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Cycling in the Pentlands

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  1. Roibeard
    Member

    Cycling in the Pentland Hills official page

    I took my middle child for a run round the Pentlands on Friday (yes, the day with the sleet)...

    We set off clockwise from Flotterstone, Glencorse Reservoir, Loganlea Reservoir, Harlaw Reservoir, then directly back to Glencorse via Maiden's Cleugh. The direction was chosen to reduce the gradient, leaving the steepest section for the downhill stretch.

    This route is marked in green on the official map ("surfaced paths or tracks suitable for careful cycling"), and is indeed a tarmac road to Loganlea Reservoir. The track to Bavelaw was also not bad, bearing in mind that we were both on commuter bikes rather than mountain bikes, and from there to Harlaw is again a mix of tarmac and good paths.

    However, the climb back up from Harlaw involved quite large steps, and the short descent to Glencorse was dreadful! We made it, walking a couple of sections, which had drops of 6" or more, but the rest was scree rather than surfaced track.

    Perhaps most here knew this already, but I thought it worth having here in case anyone else ends up committed to more than they expected...

    I'd do it again, but would return home from Harlaw via Balerno and the Water of Leith - it would make little difference to the day's mileage (~27) for us, but not really an option if you've left your car at Flotterstone!

    Robert

    Posted 2 years ago #
  2. Uberuce
    Member

    Muttergrumble. This is why I used to love weightlifting; you just don't get kids better at it than you. I've never done a 27-miler.

    I found out yesterday that what the Ordnance Survey map of 1991 called a single track road can get a touch overgrown by 2011. I had to admit defeat and use the two foot gear a couple of times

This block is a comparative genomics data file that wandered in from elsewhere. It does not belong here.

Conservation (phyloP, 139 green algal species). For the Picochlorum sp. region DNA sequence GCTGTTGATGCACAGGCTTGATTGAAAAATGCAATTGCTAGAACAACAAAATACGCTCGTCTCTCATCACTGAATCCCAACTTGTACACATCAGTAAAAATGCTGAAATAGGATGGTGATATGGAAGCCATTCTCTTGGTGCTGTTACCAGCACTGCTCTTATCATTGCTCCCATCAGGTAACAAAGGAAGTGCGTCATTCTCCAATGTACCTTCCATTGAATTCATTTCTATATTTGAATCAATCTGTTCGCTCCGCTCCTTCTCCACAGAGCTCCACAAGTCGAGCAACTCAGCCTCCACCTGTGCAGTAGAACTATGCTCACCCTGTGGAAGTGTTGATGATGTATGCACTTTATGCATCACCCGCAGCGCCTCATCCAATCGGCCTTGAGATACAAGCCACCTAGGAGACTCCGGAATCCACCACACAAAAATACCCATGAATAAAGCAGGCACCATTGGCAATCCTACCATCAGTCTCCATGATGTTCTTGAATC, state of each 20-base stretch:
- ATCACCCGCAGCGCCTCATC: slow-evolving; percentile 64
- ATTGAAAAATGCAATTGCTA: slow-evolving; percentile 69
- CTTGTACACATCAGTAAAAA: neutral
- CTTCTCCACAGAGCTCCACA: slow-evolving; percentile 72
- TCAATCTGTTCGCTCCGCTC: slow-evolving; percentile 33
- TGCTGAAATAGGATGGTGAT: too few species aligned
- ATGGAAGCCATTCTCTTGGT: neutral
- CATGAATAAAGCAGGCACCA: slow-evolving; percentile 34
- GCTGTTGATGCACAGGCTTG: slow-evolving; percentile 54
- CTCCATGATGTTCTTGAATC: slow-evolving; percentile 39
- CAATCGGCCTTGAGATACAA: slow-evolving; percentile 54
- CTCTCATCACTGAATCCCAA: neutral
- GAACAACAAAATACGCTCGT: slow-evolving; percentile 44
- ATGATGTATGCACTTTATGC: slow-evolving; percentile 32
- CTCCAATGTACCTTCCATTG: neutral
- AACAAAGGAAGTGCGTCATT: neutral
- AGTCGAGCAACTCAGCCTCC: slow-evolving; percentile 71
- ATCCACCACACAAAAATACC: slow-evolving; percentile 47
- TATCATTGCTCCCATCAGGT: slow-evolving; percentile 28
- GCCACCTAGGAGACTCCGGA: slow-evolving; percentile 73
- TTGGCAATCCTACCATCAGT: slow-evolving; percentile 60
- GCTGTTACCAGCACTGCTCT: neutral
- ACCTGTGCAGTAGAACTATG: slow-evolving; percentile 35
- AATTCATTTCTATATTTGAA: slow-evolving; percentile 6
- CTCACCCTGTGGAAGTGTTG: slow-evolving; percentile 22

I'm planning an investigatory jaunt to Glencorse tomorrow, with a view to astronomy nights. I'd prefer to take the Anchorweight* rather than Wintersaurus since I've not been on her for a while. Are the roads out there smooth enough for skinny tyres?

    *It's not that heavy really, but it is a steel frame from 1988, as mentioned in the Performance YouTube winwinwinvideo.

    Posted 2 years ago #
  3. Roibeard
    Member

    Are the roads out there smooth enough for skinny tyres?

    Yes, the run up from Flotterstone to Glencorse is a proper road - it provides access to the farms and reservoirs. However the A702 probably isn't much fun unless you're prepared to cycle quickly.

    Robert

    Posted 2 years ago #
  4. gembo
    Member

    You can go to Glencorse on skinny tyres without any issue. I have seen people on skinny tyres on the rest of Roibeard's route. They have been winning a triathlon [or winning a triathlon in their heads] etc. Getting off and pushing is also fine by me [from the end of the Glencorse tarmac via the picnic waterfall you can push a skinny tyred bike for 1.5 miles 'til you reach beech avenue which is tarmac again).. I have been in the Pentlands and walked much more quickly than dudes on bikes. The route Roibeard suggests back down WoL is indeed more pleasant. You can then link to the Innocent and the Esk then the Dalkeith/Roslin paths and a short schlep on tarmac from P'cuik back to Flotterstone. There is a very fine sweety shop in P'cuik which my friend Joe, who is a shandy drinking southerner, thought couldn't possibly be open given the grilles. shutters etc. All good (but muddy even in summer at Roslin, bit muddy just now on WoL).

    Posted 2 years ago #
  5. Claggy Cog
    Member

    The WoL path is a mud bath just before the Colinton tunnel going up, and after coming back down, and is rather good fun if you like fishtailing and slipping and sliding or even becoming totally bogged down, or at least it was about a month ago and I don't suppose it has improved much unless the cooncil have been out and put some serious amounts of sand/aggregate mix down to absorb the slop...

    Posted 2 years ago #
  6. druidh
    Member

    I regularly take my "skinny tyred" bike round the Pentlands and I lots of others doing it too. It's a bit sloppy at the moment though. Much better to wait until the ground has frozen over.


    IMAG0269 by druidh_dubh, on Flickr

    Posted 2 years ago #
  7. Uberuce
    Member

    I've only been in your emporium twice, and am curious as to who posts as druidh and who as thebikechain. Both times there was a chap with a beard and close-cropped head, and a chap with hair and not beard. At both times I had beard and hair.

    Posted 2 years ago #
  8. gembo
    Member